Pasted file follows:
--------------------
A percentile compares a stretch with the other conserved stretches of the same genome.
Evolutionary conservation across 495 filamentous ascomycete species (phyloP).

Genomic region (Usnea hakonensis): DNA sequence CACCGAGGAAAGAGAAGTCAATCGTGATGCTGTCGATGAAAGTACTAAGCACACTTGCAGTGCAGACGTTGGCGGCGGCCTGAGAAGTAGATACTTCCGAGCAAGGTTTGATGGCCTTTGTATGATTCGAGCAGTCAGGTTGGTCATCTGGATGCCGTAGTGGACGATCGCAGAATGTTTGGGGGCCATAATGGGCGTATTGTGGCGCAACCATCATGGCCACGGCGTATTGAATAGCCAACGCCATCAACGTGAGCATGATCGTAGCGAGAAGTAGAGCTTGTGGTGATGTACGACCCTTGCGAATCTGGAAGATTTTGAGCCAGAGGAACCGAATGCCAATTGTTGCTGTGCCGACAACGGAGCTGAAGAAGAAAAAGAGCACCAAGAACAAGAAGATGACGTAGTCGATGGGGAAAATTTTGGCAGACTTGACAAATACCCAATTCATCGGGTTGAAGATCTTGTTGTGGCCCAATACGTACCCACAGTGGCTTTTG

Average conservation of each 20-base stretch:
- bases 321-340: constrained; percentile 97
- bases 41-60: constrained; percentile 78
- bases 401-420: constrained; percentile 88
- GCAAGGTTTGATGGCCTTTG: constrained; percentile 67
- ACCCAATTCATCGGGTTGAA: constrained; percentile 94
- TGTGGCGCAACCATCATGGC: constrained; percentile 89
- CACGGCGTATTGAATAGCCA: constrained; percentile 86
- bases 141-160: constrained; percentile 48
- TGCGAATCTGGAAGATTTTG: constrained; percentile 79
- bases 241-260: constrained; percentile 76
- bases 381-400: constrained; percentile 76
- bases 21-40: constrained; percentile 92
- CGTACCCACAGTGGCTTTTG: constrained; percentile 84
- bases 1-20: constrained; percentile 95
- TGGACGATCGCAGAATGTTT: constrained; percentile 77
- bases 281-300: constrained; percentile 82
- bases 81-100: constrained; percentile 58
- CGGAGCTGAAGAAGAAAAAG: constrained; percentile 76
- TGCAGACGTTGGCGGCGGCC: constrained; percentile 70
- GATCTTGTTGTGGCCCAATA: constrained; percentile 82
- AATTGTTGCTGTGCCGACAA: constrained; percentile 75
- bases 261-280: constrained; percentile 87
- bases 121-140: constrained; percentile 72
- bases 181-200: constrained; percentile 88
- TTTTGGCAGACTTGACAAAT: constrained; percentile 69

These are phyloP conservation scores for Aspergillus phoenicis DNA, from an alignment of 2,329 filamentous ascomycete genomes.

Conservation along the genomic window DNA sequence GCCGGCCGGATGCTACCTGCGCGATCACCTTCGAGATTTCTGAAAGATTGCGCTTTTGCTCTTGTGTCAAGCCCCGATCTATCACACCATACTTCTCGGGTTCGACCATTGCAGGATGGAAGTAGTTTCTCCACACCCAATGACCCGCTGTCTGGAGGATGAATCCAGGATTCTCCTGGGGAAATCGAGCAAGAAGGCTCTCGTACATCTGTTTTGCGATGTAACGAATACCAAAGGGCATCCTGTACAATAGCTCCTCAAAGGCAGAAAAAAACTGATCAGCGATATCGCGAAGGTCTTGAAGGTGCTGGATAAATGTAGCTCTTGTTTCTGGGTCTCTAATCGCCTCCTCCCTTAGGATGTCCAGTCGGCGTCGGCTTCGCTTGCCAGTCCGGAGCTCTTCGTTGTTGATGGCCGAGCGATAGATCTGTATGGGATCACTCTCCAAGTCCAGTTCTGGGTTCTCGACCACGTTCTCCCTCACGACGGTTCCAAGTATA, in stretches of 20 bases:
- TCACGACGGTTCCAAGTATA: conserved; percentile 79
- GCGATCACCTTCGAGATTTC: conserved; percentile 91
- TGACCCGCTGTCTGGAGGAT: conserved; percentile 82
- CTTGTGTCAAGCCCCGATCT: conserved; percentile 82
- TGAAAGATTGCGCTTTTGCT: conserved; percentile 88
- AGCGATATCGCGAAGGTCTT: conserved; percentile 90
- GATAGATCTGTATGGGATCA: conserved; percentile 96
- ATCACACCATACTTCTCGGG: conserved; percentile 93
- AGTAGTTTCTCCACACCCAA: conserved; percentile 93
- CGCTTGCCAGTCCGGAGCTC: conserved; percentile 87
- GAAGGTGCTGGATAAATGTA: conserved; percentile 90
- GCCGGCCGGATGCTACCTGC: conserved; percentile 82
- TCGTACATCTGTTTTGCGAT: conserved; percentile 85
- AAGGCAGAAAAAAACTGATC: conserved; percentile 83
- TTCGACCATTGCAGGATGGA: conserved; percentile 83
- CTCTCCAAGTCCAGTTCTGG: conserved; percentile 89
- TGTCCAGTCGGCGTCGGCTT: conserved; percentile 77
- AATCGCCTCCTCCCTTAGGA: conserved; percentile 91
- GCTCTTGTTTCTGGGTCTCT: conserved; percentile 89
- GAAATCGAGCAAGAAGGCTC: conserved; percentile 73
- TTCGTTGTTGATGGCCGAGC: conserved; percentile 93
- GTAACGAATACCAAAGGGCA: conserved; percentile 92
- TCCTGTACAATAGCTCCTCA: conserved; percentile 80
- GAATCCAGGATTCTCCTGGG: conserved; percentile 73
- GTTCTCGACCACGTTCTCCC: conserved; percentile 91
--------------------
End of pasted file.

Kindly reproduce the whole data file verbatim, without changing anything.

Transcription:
A percentile compares a stretch with the other conserved stretches of the same genome.
Evolutionary conservation across 495 filamentous ascomycete species (phyloP).

Genomic region (Usnea hakonensis): DNA sequence CACCGAGGAAAGAGAAGTCAATCGTGATGCTGTCGATGAAAGTACTAAGCACACTTGCAGTGCAGACGTTGGCGGCGGCCTGAGAAGTAGATACTTCCGAGCAAGGTTTGATGGCCTTTGTATGATTCGAGCAGTCAGGTTGGTCATCTGGATGCCGTAGTGGACGATCGCAGAATGTTTGGGGGCCATAATGGGCGTATTGTGGCGCAACCATCATGGCCACGGCGTATTGAATAGCCAACGCCATCAACGTGAGCATGATCGTAGCGAGAAGTAGAGCTTGTGGTGATGTACGACCCTTGCGAATCTGGAAGATTTTGAGCCAGAGGAACCGAATGCCAATTGTTGCTGTGCCGACAACGGAGCTGAAGAAGAAAAAGAGCACCAAGAACAAGAAGATGACGTAGTCGATGGGGAAAATTTTGGCAGACTTGACAAATACCCAATTCATCGGGTTGAAGATCTTGTTGTGGCCCAATACGTACCCACAGTGGCTTTTG

Average conservation of each 20-base stretch:
- bases 321-340: constrained; percentile 97
- bases 41-60: constrained; percentile 78
- bases 401-420: constrained; percentile 88
- GCAAGGTTTGATGGCCTTTG: constrained; percentile 67
- ACCCAATTCATCGGGTTGAA: constrained; percentile 94
- TGTGGCGCAACCATCATGGC: constrained; percentile 89
- CACGGCGTATTGAATAGCCA: constrained; percentile 86
- bases 141-160: constrained; percentile 48
- TGCGAATCTGGAAGATTTTG: constrained; percentile 79
- bases 241-260: constrained; percentile 76
- bases 381-400: constrained; percentile 76
- bases 21-40: constrained; percentile 92
- CGTACCCACAGTGGCTTTTG: constrained; percentile 84
- bases 1-20: constrained; percentile 95
- TGGACGATCGCAGAATGTTT: constrained; percentile 77
- bases 281-300: constrained; percentile 82
- bases 81-100: constrained; percentile 58
- CGGAGCTGAAGAAGAAAAAG: constrained; percentile 76
- TGCAGACGTTGGCGGCGGCC: constrained; percentile 70
- GATCTTGTTGTGGCCCAATA: constrained; percentile 82
- AATTGTTGCTGTGCCGACAA: constrained; percentile 75
- bases 261-280: constrained; percentile 87
- bases 121-140: constrained; percentile 72
- bases 181-200: constrained; percentile 88
- TTTTGGCAGACTTGACAAAT: constrained; percentile 69

These are phyloP conservation scores for Aspergillus phoenicis DNA, from an alignment of 2,329 filamentous ascomycete genomes.

Conservation along the genomic window DNA sequence GCCGGCCGGATGCTACCTGCGCGATCACCTTCGAGATTTCTGAAAGATTGCGCTTTTGCTCTTGTGTCAAGCCCCGATCTATCACACCATACTTCTCGGGTTCGACCATTGCAGGATGGAAGTAGTTTCTCCACACCCAATGACCCGCTGTCTGGAGGATGAATCCAGGATTCTCCTGGGGAAATCGAGCAAGAAGGCTCTCGTACATCTGTTTTGCGATGTAACGAATACCAAAGGGCATCCTGTACAATAGCTCCTCAAAGGCAGAAAAAAACTGATCAGCGATATCGCGAAGGTCTTGAAGGTGCTGGATAAATGTAGCTCTTGTTTCTGGGTCTCTAATCGCCTCCTCCCTTAGGATGTCCAGTCGGCGTCGGCTTCGCTTGCCAGTCCGGAGCTCTTCGTTGTTGATGGCCGAGCGATAGATCTGTATGGGATCACTCTCCAAGTCCAGTTCTGGGTTCTCGACCACGTTCTCCCTCACGACGGTTCCAAGTATA, in stretches of 20 bases:
- TCACGACGGTTCCAAGTATA: conserved; percentile 79
- GCGATCACCTTCGAGATTTC: conserved; percentile 91
- TGACCCGCTGTCTGGAGGAT: conserved; percentile 82
- CTTGTGTCAAGCCCCGATCT: conserved; percentile 82
- TGAAAGATTGCGCTTTTGCT: conserved; percentile 88
- AGCGATATCGCGAAGGTCTT: conserved; percentile 90
- GATAGATCTGTATGGGATCA: conserved; percentile 96
- ATCACACCATACTTCTCGGG: conserved; percentile 93
- AGTAGTTTCTCCACACCCAA: conserved; percentile 93
- CGCTTGCCAGTCCGGAGCTC: conserved; percentile 87
- GAAGGTGCTGGATAAATGTA: conserved; percentile 90
- GCCGGCCGGATGCTACCTGC: conserved; percentile 82
- TCGTACATCTGTTTTGCGAT: conserved; percentile 85
- AAGGCAGAAAAAAACTGATC: conserved; percentile 83
- TTCGACCATTGCAGGATGGA: conserved; percentile 83
- CTCTCCAAGTCCAGTTCTGG: conserved; percentile 89
- TGTCCAGTCGGCGTCGGCTT: conserved; percentile 77
- AATCGCCTCCTCCCTTAGGA: conserved; percentile 91
- GCTCTTGTTTCTGGGTCTCT: conserved; percentile 89
- GAAATCGAGCAAGAAGGCTC: conserved; percentile 73
- TTCGTTGTTGATGGCCGAGC: conserved; percentile 93
- GTAACGAATACCAAAGGGCA: conserved; percentile 92
- TCCTGTACAATAGCTCCTCA: conserved; percentile 80
- GAATCCAGGATTCTCCTGGG: conserved; percentile 73
- GTTCTCGACCACGTTCTCCC: conserved; percentile 91